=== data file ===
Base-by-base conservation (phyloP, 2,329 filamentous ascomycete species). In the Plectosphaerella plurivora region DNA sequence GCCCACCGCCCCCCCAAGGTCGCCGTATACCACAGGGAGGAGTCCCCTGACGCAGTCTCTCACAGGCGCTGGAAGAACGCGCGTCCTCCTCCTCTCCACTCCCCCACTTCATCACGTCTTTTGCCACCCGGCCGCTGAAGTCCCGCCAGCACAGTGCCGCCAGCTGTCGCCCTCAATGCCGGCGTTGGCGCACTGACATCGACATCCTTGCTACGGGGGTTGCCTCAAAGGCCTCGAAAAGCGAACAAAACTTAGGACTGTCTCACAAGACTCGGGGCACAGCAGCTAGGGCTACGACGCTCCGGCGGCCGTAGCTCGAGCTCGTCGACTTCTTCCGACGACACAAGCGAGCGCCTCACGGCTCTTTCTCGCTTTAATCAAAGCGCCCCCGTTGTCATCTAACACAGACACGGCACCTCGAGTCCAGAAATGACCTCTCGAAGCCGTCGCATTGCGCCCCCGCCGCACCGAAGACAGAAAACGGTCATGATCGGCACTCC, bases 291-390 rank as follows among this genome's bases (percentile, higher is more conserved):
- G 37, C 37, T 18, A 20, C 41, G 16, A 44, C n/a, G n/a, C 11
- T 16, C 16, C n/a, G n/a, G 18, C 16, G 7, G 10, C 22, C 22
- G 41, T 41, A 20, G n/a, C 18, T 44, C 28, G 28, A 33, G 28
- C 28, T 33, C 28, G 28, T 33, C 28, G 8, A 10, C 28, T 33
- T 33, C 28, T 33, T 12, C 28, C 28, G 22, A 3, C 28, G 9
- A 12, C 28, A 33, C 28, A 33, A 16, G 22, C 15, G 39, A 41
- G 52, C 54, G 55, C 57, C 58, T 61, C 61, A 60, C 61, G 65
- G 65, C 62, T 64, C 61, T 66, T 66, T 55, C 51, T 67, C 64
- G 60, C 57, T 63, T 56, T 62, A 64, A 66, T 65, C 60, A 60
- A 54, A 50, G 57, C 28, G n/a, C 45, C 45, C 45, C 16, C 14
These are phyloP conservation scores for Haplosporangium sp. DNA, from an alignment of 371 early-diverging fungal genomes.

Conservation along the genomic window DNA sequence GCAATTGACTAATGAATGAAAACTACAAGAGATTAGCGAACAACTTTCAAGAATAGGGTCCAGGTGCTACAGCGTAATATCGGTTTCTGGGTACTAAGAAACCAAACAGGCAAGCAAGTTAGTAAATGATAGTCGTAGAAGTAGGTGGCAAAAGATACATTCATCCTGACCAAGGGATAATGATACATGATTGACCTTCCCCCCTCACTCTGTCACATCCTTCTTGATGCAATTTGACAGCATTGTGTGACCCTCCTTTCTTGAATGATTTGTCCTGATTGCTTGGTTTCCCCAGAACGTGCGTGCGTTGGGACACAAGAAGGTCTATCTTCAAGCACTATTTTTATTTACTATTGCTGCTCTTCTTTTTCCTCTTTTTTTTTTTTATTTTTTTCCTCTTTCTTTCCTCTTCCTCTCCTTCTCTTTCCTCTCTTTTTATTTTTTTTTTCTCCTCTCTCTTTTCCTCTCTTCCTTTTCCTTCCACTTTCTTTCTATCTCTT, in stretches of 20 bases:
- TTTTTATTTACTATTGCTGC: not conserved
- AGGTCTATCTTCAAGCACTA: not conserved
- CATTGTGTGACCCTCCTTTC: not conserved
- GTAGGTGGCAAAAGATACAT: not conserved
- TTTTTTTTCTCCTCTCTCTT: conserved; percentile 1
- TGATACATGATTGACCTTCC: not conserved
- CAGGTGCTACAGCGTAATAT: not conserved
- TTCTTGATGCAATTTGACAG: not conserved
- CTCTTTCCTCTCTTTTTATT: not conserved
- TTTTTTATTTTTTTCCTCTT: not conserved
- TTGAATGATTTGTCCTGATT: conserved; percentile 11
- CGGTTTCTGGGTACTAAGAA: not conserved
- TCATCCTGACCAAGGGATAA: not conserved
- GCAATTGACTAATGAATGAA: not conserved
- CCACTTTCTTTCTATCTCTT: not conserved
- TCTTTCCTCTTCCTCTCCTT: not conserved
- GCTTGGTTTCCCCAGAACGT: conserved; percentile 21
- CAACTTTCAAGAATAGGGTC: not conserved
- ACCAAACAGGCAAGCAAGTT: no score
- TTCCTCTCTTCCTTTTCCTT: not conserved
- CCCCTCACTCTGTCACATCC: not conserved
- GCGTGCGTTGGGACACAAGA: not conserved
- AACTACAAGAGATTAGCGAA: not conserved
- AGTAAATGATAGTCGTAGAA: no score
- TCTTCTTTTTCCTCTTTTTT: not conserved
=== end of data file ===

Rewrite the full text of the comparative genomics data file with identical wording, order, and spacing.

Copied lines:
Base-by-base conservation (phyloP, 2,329 filamentous ascomycete species). In the Plectosphaerella plurivora region DNA sequence GCCCACCGCCCCCCCAAGGTCGCCGTATACCACAGGGAGGAGTCCCCTGACGCAGTCTCTCACAGGCGCTGGAAGAACGCGCGTCCTCCTCCTCTCCACTCCCCCACTTCATCACGTCTTTTGCCACCCGGCCGCTGAAGTCCCGCCAGCACAGTGCCGCCAGCTGTCGCCCTCAATGCCGGCGTTGGCGCACTGACATCGACATCCTTGCTACGGGGGTTGCCTCAAAGGCCTCGAAAAGCGAACAAAACTTAGGACTGTCTCACAAGACTCGGGGCACAGCAGCTAGGGCTACGACGCTCCGGCGGCCGTAGCTCGAGCTCGTCGACTTCTTCCGACGACACAAGCGAGCGCCTCACGGCTCTTTCTCGCTTTAATCAAAGCGCCCCCGTTGTCATCTAACACAGACACGGCACCTCGAGTCCAGAAATGACCTCTCGAAGCCGTCGCATTGCGCCCCCGCCGCACCGAAGACAGAAAACGGTCATGATCGGCACTCC, bases 291-390 rank as follows among this genome's bases (percentile, higher is more conserved):
- G 37, C 37, T 18, A 20, C 41, G 16, A 44, C n/a, G n/a, C 11
- T 16, C 16, C n/a, G n/a, G 18, C 16, G 7, G 10, C 22, C 22
- G 41, T 41, A 20, G n/a, C 18, T 44, C 28, G 28, A 33, G 28
- C 28, T 33, C 28, G 28, T 33, C 28, G 8, A 10, C 28, T 33
- T 33, C 28, T 33, T 12, C 28, C 28, G 22, A 3, C 28, G 9
- A 12, C 28, A 33, C 28, A 33, A 16, G 22, C 15, G 39, A 41
- G 52, C 54, G 55, C 57, C 58, T 61, C 61, A 60, C 61, G 65
- G 65, C 62, T 64, C 61, T 66, T 66, T 55, C 51, T 67, C 64
- G 60, C 57, T 63, T 56, T 62, A 64, A 66, T 65, C 60, A 60
- A 54, A 50, G 57, C 28, G n/a, C 45, C 45, C 45, C 16, C 14
These are phyloP conservation scores for Haplosporangium sp. DNA, from an alignment of 371 early-diverging fungal genomes.

Conservation along the genomic window DNA sequence GCAATTGACTAATGAATGAAAACTACAAGAGATTAGCGAACAACTTTCAAGAATAGGGTCCAGGTGCTACAGCGTAATATCGGTTTCTGGGTACTAAGAAACCAAACAGGCAAGCAAGTTAGTAAATGATAGTCGTAGAAGTAGGTGGCAAAAGATACATTCATCCTGACCAAGGGATAATGATACATGATTGACCTTCCCCCCTCACTCTGTCACATCCTTCTTGATGCAATTTGACAGCATTGTGTGACCCTCCTTTCTTGAATGATTTGTCCTGATTGCTTGGTTTCCCCAGAACGTGCGTGCGTTGGGACACAAGAAGGTCTATCTTCAAGCACTATTTTTATTTACTATTGCTGCTCTTCTTTTTCCTCTTTTTTTTTTTTATTTTTTTCCTCTTTCTTTCCTCTTCCTCTCCTTCTCTTTCCTCTCTTTTTATTTTTTTTTTCTCCTCTCTCTTTTCCTCTCTTCCTTTTCCTTCCACTTTCTTTCTATCTCTT, in stretches of 20 bases:
- TTTTTATTTACTATTGCTGC: not conserved
- AGGTCTATCTTCAAGCACTA: not conserved
- CATTGTGTGACCCTCCTTTC: not conserved
- GTAGGTGGCAAAAGATACAT: not conserved
- TTTTTTTTCTCCTCTCTCTT: conserved; percentile 1
- TGATACATGATTGACCTTCC: not conserved
- CAGGTGCTACAGCGTAATAT: not conserved
- TTCTTGATGCAATTTGACAG: not conserved
- CTCTTTCCTCTCTTTTTATT: not conserved
- TTTTTTATTTTTTTCCTCTT: not conserved
- TTGAATGATTTGTCCTGATT: conserved; percentile 11
- CGGTTTCTGGGTACTAAGAA: not conserved
- TCATCCTGACCAAGGGATAA: not conserved
- GCAATTGACTAATGAATGAA: not conserved
- CCACTTTCTTTCTATCTCTT: not conserved
- TCTTTCCTCTTCCTCTCCTT: not conserved
- GCTTGGTTTCCCCAGAACGT: conserved; percentile 21
- CAACTTTCAAGAATAGGGTC: not conserved
- ACCAAACAGGCAAGCAAGTT: no score
- TTCCTCTCTTCCTTTTCCTT: not conserved
- CCCCTCACTCTGTCACATCC: not conserved
- GCGTGCGTTGGGACACAAGA: not conserved
- AACTACAAGAGATTAGCGAA: not conserved
- AGTAAATGATAGTCGTAGAA: no score
- TCTTCTTTTTCCTCTTTTTT: not conserved